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CEO pay - How much is too much?

Is paying the average blue-chip chief executive £5m a year, more than 180 times the average wage, excessive pay? Not according to Goldman Sachs and Northern Trust, who have been accused of routinely supporting pay awards of big companies.

This is reported in today’s FT which carries several hard-hitting stories - “The hypocrisy of CEO pay”, ”City leaders back action to curb ‘unfair’ executive pay”, “Listed: the biggest backers of executive pay”, “Reform vital to ‘restore faith in capitalism’”.

OK, so the executive pay story has been around for some time, reaching perhaps its peak with the ‘shareholder spring’ four years ago, when several large remuneration packages were voted down by investors. So is today’s news significant? I think yes, for a couple of reasons.

The publication date of the annual report has always been a red letter day for in-house Heads of Communications, the day when the media scour the highly complex remuneration report to see how much top executives are paid, and comparing this to targets achieved. ‘Rewards for failure’ was the buzzword through the financial crisis as company performance fell while CEO pay seemed to defy gravity. But it was often a short term story for the media and for the company it was generally on the periphery.

What is significant about today’s FT coverage is that it is published within FTfm’s first ever special report on responsible investing. This label used to mean taking into account sustainable, socially conscious investing, often green or ethical in nature. Today’s FT coverage shows that CEO pay is no longer on the periphery, but right at the centre of the debate on responsible investing, alongside other stories in the report covering women in boardrooms, exploited workers, governance, and divestment of coal stocks. This ongoing shift has implications for communications professionals as the issue has moved from a red letter day to an ongoing red flag.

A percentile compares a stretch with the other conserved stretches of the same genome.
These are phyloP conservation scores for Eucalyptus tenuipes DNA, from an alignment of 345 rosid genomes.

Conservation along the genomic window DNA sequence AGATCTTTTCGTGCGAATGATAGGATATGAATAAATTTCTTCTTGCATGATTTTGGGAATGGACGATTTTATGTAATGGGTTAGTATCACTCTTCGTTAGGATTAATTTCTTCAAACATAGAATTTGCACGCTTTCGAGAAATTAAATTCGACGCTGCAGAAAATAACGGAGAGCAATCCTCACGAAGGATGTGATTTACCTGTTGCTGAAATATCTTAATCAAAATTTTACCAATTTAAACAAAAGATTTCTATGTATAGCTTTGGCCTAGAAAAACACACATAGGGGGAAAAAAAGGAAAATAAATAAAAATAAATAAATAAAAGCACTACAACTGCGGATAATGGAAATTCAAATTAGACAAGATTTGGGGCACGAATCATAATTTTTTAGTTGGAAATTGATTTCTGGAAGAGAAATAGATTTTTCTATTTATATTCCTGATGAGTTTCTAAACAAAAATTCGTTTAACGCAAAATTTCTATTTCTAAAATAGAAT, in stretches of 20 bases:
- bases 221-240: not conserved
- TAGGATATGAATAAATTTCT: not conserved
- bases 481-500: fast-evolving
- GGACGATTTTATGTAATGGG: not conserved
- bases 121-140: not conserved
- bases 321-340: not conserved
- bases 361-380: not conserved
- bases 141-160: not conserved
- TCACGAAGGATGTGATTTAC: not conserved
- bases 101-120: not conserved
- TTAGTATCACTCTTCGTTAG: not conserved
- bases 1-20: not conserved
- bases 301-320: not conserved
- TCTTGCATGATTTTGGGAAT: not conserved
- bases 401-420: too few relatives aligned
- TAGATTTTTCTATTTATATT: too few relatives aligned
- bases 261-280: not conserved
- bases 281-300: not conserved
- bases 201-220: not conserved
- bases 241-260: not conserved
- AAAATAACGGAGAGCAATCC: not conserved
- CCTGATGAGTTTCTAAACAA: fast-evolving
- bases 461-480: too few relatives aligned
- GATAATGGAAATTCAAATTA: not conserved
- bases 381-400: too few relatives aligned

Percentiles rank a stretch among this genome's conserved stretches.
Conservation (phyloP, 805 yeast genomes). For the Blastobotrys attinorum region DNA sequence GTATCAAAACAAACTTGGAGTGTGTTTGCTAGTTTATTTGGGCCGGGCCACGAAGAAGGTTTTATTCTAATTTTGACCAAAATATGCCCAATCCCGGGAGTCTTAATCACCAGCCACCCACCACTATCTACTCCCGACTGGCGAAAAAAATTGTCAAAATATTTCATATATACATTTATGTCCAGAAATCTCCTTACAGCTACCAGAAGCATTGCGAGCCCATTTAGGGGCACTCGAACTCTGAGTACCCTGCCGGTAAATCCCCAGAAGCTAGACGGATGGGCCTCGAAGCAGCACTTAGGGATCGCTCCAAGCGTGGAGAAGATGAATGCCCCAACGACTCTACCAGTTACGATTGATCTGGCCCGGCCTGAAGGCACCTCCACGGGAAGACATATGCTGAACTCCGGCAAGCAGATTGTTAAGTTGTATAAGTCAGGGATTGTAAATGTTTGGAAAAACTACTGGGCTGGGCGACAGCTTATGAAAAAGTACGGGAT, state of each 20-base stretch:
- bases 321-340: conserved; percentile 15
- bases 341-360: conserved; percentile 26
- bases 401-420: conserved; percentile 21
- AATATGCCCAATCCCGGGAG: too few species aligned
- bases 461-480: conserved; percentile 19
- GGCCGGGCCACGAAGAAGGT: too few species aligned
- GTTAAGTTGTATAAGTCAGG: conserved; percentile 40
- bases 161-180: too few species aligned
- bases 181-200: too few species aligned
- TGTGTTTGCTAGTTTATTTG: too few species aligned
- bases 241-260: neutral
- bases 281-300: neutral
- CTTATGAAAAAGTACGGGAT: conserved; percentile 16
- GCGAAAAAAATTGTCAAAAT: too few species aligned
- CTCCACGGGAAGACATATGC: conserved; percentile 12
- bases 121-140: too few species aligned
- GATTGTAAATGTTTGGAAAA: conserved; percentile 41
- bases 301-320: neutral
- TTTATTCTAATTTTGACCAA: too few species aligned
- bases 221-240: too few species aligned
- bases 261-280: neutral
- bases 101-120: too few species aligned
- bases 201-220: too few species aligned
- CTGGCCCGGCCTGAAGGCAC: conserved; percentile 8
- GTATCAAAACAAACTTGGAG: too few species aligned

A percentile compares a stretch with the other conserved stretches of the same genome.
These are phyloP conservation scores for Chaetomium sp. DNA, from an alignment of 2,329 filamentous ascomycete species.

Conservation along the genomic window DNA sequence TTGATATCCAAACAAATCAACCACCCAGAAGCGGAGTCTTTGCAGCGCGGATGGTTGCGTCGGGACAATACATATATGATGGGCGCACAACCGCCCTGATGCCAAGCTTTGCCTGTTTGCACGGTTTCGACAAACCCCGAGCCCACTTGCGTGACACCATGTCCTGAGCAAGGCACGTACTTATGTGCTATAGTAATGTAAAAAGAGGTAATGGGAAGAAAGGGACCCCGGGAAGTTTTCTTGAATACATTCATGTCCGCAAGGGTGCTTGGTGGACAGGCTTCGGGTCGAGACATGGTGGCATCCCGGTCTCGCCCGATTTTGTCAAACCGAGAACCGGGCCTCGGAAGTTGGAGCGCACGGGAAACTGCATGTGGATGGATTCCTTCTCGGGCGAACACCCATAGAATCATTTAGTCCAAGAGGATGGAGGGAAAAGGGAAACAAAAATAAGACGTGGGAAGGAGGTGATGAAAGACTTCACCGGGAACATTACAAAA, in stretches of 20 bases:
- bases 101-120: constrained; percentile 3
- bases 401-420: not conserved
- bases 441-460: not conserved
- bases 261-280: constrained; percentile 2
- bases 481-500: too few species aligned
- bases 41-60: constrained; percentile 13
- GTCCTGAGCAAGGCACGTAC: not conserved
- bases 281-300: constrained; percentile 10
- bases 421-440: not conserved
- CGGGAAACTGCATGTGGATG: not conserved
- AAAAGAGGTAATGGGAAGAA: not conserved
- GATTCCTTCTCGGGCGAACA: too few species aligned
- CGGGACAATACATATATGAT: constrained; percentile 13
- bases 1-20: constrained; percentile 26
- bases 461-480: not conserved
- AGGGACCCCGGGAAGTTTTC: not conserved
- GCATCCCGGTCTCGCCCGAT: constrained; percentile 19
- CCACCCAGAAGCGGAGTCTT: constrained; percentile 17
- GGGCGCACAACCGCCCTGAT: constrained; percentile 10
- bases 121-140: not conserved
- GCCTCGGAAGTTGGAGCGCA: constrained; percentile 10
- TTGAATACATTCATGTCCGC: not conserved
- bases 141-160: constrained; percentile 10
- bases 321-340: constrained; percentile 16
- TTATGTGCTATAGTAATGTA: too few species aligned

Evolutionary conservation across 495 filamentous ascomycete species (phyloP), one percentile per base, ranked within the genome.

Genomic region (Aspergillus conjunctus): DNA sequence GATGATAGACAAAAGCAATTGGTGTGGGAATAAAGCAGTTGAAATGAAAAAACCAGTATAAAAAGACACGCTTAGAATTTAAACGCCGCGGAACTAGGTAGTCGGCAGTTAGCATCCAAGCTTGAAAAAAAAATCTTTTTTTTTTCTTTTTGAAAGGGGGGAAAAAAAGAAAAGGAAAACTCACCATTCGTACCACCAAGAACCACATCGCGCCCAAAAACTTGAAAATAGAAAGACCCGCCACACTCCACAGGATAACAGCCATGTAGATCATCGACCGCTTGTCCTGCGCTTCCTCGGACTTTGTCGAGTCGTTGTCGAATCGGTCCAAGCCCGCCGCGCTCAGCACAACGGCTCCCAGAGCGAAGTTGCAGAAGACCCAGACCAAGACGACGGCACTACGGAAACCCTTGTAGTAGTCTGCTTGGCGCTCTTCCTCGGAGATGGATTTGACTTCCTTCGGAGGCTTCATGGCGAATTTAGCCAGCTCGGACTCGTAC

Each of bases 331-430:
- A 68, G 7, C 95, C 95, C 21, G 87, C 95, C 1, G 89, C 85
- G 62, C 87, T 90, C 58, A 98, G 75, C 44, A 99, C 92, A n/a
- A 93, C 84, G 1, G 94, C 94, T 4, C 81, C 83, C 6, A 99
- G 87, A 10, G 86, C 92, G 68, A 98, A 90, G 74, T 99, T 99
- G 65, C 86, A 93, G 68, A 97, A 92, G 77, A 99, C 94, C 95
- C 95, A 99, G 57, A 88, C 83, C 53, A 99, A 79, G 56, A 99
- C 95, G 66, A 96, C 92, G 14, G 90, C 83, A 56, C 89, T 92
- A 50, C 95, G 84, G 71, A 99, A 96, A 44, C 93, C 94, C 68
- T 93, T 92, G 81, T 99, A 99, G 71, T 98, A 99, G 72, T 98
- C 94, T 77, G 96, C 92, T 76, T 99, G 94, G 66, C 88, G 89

The second reason today’s coverage is significant is that the criticism is widening. Unions and the media have long criticised executive pay, with companies and shareholders hiding behind arguments of the importance of ‘paying market rate’. But today, critics from within are more vocal than ever before – a host of City grandees have stepped forward to make comments such as ‘not fit for purpose’, ‘gone badly awry’, ‘fueling the sense of injustice’.

For communications professionals, this means two things will be needed to counteract the current debate – an new issues management programme to prepare for what will be an ongoing red flag , and a new, stronger set of answers to justify pay, as the old ones are rapidly losing their credibility under scrutiny.